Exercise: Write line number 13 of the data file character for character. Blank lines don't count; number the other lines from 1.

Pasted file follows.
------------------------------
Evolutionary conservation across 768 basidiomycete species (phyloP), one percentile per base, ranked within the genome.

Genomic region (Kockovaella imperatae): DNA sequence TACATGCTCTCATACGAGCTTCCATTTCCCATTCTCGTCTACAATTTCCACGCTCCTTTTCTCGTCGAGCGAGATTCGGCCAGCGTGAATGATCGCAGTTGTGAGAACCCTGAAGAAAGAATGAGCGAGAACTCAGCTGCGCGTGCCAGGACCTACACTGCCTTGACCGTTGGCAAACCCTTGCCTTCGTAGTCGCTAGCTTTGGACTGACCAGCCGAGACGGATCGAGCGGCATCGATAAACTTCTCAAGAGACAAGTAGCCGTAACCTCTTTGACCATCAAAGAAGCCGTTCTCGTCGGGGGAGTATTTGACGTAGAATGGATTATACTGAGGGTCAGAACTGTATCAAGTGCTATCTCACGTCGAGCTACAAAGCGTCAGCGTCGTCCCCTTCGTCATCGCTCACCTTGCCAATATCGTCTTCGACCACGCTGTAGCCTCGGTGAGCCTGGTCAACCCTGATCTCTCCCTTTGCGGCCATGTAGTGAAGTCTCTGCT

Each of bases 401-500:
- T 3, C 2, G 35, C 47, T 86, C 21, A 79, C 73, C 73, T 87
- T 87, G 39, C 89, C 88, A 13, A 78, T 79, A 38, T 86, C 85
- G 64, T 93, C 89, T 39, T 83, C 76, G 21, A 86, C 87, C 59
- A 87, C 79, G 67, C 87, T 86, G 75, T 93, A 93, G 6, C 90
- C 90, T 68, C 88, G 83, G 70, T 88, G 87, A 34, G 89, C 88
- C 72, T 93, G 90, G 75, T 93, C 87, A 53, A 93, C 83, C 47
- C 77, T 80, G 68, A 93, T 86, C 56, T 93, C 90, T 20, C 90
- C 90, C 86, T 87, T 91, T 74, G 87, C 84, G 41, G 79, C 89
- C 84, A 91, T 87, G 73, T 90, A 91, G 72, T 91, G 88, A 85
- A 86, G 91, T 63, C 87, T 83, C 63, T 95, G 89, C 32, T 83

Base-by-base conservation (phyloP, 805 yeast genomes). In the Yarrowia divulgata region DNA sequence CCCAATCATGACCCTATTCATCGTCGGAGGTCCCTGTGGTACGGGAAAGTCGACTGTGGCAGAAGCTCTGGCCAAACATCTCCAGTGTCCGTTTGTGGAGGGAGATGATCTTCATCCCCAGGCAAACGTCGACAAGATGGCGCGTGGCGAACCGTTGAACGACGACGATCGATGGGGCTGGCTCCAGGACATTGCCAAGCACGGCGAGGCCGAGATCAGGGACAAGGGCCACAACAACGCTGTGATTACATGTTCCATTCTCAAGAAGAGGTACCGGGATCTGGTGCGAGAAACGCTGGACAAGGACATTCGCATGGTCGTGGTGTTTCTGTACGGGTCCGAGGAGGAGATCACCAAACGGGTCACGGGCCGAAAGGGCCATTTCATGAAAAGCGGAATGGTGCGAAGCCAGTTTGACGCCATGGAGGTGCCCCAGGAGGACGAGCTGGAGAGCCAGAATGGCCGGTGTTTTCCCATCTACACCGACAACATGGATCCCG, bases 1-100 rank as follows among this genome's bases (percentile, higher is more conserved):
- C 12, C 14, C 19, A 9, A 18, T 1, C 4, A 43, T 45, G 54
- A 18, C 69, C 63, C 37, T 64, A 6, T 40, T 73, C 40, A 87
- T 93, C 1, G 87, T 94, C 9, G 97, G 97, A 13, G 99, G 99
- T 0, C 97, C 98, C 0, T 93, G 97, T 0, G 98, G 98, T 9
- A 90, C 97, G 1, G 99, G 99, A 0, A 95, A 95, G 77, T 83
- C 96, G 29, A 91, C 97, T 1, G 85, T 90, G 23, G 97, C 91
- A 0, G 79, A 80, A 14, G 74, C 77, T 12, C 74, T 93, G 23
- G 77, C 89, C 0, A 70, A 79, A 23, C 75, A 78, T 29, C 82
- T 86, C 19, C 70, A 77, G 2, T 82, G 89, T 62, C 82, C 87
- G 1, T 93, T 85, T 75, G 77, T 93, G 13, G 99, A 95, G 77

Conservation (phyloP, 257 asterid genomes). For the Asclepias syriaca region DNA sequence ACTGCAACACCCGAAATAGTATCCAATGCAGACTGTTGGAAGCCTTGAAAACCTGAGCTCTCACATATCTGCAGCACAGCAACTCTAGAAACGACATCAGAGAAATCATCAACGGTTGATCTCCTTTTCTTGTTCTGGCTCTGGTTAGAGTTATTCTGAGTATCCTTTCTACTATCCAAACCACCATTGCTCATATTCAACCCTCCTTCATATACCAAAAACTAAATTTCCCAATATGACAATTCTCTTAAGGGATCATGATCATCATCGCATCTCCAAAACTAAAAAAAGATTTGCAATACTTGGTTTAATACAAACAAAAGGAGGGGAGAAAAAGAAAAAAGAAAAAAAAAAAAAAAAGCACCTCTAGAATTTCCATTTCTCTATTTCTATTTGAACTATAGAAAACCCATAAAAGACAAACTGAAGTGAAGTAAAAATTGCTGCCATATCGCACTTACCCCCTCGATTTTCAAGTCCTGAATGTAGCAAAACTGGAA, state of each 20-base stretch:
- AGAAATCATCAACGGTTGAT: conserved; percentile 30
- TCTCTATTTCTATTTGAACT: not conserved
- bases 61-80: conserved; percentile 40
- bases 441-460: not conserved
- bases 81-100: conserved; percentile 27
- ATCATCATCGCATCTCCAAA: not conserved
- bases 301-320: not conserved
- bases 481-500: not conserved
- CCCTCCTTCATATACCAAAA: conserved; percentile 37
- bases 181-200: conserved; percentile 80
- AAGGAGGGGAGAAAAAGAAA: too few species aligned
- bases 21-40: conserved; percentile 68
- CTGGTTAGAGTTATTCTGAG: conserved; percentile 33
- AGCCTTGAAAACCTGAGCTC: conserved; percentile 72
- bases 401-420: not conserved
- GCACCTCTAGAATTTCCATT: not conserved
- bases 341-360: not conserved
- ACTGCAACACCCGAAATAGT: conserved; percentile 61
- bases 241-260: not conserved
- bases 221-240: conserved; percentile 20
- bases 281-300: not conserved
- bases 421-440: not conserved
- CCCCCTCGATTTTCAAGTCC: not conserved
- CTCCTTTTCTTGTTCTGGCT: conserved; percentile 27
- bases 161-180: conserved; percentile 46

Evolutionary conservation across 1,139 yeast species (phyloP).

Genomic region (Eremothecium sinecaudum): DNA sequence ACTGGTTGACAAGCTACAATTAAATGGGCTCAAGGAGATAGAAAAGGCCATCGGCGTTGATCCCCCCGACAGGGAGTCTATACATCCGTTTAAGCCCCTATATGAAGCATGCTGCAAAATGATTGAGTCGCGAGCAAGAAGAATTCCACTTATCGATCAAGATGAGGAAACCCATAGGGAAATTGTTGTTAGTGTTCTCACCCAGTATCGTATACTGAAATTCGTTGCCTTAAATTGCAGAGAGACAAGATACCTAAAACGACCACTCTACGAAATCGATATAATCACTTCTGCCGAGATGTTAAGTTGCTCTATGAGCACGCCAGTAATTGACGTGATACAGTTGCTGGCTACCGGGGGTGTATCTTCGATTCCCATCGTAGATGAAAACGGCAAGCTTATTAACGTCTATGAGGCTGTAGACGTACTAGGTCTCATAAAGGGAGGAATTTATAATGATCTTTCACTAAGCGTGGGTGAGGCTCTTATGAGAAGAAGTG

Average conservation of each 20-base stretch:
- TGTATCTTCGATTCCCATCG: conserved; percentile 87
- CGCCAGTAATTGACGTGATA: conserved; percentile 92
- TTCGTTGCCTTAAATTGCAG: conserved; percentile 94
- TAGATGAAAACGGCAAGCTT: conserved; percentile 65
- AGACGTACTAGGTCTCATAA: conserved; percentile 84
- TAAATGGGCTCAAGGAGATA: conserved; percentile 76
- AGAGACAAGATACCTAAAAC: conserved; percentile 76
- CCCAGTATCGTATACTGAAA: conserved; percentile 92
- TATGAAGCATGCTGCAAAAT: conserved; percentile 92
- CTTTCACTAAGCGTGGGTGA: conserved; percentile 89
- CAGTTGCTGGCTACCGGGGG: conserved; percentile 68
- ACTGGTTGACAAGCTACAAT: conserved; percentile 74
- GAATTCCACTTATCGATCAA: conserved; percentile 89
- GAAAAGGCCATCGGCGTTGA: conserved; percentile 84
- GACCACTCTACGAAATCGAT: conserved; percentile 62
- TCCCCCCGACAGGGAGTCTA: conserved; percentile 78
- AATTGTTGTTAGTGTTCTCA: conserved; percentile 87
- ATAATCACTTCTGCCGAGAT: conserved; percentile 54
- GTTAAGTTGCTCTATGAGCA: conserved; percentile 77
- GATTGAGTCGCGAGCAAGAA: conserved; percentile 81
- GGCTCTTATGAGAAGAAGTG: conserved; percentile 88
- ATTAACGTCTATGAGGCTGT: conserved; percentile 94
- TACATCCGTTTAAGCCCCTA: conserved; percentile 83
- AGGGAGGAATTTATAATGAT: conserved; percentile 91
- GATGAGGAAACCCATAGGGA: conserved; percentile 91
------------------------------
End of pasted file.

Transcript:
- A 86, G 91, T 63, C 87, T 83, C 63, T 95, G 89, C 32, T 83